Sunday, 28 February 2010

Learning from Experience or Egyptian Entrepreneurship

1. A well-dressed and friendly man approached J and me as we were walking towards the entrance of Cairo’s Egyptian Museum. He introduced himself as a director of the museum, Dr. A, and we chatted for a few minutes. Unfortunately, he said, during prayer time, some tills were unmanned and the museum was now and for another 45 minutes open to groups only. We could walk about in the surrounding streets, he suggested. There was much to see, he said. He recommended a visit to the “government bazaar” that was right opposite the museum. Both his wife and his mother, he added, liked to shop there.

I knew that there was no way out once J heard the word bazaar. The friendly Egyptian showed us where we should cross the very busy road. I actually enjoy negotiating the crazy Cairo traffic but our friend insisted on crossing the road with us. We were, by now, accustomed to the friendliness of the Egyptians although I became somewhat suspicious as he continued to the point of handing us over to the man at the entrance of the shop. The “government bazaar” turned out to be an ordinary souvenir shop that like all such shops in Egypt has a government license.

An hour later, as we made our way to the museum, I suggested to J that not only had this been a ploy to divert us to the store but that there was actually no break in the opening hours of the museum. I was right; J was full of admiration for Egyptian entrepreneurship.

2. A couple of days later, as we were walking towards the Sultan Hassan and Refa’i mosques, another man approached us. The mosques, he said, were closed to non-prayers in the coming hour. He suggested that we might want to visit another mosque just around the corner. He was a music teacher, he said and was neither a tourist guide nor did he expect us to tip him. He simply enjoyed practicing his English and would gladly accompany us to “his” mosque.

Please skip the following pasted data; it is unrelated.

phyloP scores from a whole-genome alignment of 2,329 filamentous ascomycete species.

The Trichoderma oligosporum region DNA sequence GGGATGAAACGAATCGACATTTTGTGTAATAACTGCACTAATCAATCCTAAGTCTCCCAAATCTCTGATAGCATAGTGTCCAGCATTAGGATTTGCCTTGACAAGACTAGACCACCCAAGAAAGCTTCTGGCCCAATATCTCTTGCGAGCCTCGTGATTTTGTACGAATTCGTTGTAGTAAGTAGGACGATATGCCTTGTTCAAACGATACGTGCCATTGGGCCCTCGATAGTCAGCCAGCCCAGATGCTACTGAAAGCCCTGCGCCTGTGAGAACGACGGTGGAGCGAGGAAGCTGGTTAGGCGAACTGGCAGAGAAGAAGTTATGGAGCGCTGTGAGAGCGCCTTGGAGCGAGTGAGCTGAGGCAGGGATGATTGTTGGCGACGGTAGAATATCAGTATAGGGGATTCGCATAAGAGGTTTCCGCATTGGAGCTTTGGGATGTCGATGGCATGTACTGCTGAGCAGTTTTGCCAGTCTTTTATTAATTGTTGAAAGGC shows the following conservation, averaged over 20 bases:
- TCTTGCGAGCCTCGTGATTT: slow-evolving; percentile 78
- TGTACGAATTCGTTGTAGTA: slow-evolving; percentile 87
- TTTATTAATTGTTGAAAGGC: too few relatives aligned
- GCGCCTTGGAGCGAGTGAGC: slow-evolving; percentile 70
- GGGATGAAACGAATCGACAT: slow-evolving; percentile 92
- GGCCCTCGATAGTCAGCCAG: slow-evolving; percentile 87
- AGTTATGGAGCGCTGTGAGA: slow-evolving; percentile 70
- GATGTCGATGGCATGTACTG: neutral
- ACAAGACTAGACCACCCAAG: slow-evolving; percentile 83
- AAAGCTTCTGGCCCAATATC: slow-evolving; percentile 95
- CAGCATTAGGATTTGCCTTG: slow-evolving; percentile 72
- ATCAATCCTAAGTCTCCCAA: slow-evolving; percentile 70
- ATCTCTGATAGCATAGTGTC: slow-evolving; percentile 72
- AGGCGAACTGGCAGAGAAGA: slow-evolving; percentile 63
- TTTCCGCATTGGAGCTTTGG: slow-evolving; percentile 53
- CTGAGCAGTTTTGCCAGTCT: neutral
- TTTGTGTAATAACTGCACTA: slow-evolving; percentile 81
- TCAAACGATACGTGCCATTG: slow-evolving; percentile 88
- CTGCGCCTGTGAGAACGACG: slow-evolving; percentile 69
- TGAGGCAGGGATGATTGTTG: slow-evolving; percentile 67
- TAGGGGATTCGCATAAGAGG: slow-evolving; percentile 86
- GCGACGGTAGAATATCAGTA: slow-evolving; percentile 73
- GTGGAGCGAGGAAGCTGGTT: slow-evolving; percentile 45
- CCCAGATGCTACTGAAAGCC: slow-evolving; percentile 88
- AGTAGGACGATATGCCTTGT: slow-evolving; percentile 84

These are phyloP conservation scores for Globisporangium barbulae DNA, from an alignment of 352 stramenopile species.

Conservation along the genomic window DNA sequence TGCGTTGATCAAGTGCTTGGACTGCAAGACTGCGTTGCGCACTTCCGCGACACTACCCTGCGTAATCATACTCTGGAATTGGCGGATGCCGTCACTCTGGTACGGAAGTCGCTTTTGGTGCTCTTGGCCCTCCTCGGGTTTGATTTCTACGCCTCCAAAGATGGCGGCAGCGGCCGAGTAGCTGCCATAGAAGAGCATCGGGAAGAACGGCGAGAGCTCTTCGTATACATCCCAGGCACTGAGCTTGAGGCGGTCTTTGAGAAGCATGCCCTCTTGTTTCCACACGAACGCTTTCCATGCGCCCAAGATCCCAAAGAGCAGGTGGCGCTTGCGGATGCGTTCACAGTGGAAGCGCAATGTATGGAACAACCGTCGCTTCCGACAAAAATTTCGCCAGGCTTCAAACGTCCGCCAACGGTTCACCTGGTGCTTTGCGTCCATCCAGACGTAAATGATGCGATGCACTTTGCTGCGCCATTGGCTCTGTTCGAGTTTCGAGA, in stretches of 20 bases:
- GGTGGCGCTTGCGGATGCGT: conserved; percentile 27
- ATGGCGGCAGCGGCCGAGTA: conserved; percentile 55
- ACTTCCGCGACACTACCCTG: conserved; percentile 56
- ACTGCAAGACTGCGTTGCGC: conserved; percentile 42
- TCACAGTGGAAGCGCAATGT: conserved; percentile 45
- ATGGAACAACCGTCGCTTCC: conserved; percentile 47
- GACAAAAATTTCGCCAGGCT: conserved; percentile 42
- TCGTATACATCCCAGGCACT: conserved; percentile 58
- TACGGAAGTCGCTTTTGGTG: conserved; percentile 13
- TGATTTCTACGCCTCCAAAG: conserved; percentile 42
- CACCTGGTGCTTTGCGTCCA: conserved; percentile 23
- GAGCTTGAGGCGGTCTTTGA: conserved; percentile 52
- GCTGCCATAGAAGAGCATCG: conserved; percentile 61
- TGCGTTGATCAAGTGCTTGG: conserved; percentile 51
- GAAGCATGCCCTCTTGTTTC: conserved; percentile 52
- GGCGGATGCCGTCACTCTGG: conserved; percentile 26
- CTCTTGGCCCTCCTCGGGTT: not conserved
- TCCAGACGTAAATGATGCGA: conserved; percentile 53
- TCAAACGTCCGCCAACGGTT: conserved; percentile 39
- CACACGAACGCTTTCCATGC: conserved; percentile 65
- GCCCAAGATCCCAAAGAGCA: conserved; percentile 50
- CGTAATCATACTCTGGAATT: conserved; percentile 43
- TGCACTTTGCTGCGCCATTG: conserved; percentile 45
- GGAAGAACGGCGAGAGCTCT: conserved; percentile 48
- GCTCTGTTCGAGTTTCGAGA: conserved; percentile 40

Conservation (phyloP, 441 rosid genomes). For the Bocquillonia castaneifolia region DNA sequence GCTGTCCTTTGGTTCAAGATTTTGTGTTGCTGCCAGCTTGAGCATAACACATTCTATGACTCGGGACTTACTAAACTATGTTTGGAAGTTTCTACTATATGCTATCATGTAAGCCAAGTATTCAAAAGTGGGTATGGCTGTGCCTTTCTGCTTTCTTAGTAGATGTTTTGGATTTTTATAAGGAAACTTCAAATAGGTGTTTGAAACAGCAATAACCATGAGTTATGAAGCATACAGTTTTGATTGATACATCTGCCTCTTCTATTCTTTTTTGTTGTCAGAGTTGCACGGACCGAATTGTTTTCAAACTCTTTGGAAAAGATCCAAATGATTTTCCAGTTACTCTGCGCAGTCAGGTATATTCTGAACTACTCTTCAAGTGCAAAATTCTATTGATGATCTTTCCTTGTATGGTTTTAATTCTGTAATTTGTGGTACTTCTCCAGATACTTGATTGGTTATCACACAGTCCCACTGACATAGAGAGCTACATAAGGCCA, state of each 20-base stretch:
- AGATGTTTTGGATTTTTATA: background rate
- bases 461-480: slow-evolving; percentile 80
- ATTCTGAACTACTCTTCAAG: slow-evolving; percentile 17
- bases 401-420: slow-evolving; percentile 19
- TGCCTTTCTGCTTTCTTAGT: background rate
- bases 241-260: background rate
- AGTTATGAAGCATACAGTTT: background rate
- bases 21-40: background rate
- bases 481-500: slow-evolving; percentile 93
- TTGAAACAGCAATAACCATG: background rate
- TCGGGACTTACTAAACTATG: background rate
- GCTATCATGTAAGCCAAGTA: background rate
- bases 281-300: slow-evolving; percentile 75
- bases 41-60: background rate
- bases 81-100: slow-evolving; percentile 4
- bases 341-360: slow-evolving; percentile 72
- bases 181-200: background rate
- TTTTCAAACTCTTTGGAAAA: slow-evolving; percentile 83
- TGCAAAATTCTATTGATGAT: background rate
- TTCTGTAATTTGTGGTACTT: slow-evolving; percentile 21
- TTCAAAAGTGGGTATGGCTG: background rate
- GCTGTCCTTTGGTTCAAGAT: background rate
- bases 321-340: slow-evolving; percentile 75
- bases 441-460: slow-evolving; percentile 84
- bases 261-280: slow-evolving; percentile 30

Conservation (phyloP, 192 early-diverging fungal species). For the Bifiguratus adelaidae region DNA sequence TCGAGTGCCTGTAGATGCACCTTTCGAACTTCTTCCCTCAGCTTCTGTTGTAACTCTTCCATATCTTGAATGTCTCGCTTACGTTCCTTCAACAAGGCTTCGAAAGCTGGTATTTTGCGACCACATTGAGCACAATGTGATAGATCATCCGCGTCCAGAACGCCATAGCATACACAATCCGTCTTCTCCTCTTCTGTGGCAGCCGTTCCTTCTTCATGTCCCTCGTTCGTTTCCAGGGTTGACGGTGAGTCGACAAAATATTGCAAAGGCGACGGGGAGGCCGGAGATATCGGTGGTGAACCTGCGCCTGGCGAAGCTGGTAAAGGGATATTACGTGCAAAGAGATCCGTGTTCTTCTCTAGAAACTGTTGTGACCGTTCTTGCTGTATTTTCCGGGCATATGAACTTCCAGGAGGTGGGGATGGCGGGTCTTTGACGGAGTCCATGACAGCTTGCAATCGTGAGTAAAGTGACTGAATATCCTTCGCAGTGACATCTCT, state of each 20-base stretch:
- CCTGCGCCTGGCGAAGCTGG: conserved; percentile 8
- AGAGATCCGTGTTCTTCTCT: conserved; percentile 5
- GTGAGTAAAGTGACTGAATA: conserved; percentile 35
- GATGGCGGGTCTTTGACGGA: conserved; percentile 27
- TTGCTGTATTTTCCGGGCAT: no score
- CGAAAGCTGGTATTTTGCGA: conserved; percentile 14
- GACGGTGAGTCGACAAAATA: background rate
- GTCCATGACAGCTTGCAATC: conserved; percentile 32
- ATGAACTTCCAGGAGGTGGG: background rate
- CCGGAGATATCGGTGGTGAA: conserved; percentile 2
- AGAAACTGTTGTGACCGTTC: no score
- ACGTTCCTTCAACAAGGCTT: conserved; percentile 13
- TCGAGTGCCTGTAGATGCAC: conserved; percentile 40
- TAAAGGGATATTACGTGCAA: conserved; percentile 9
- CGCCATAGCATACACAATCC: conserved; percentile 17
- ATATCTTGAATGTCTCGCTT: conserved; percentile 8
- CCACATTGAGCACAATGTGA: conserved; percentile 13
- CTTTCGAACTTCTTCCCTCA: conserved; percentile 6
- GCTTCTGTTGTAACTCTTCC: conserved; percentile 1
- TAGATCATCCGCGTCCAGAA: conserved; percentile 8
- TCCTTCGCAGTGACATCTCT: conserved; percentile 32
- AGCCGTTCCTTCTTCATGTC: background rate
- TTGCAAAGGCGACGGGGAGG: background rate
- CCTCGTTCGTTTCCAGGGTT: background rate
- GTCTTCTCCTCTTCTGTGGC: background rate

We thanked him for the information but decided not to accompany him. Instead, we continued on our way to the “closed” mosques. The mosques were open to visitors and – not to our surprise - had no prayer breaks at all.

Wednesday, 10 February 2010

Sins of the Fathers

It has recently been revealed that Bettina, Hermann Goering’s great-niece had herself sterilised so as 'not to pass on the blood of a monster'. This, I believe, is unusual. Many descendants of senior Nazis did not seem to feel uncomfortable enough about their heritage to prevent them from procreating.

Should they have?

Moreover, genetically untainted spouses were found who were not worried about this genetic input. They may even have gotten a kick out of marrying the son or daughter of a Nazi perpetrator.

Are all judges "honourable"?

A man from Gaza who needs surgery that is not available in Gaza has applied to enter Israel in order to be operated in a hospital in East Jerusalem. An Israeli expert has confirmed that surgery is crucial and that the man might suffer irreversible damage unless operated on. Israel denied the man’s request. Israel is worried that the man might use this as an opportunity to join his wife and four children who live in the West Bank.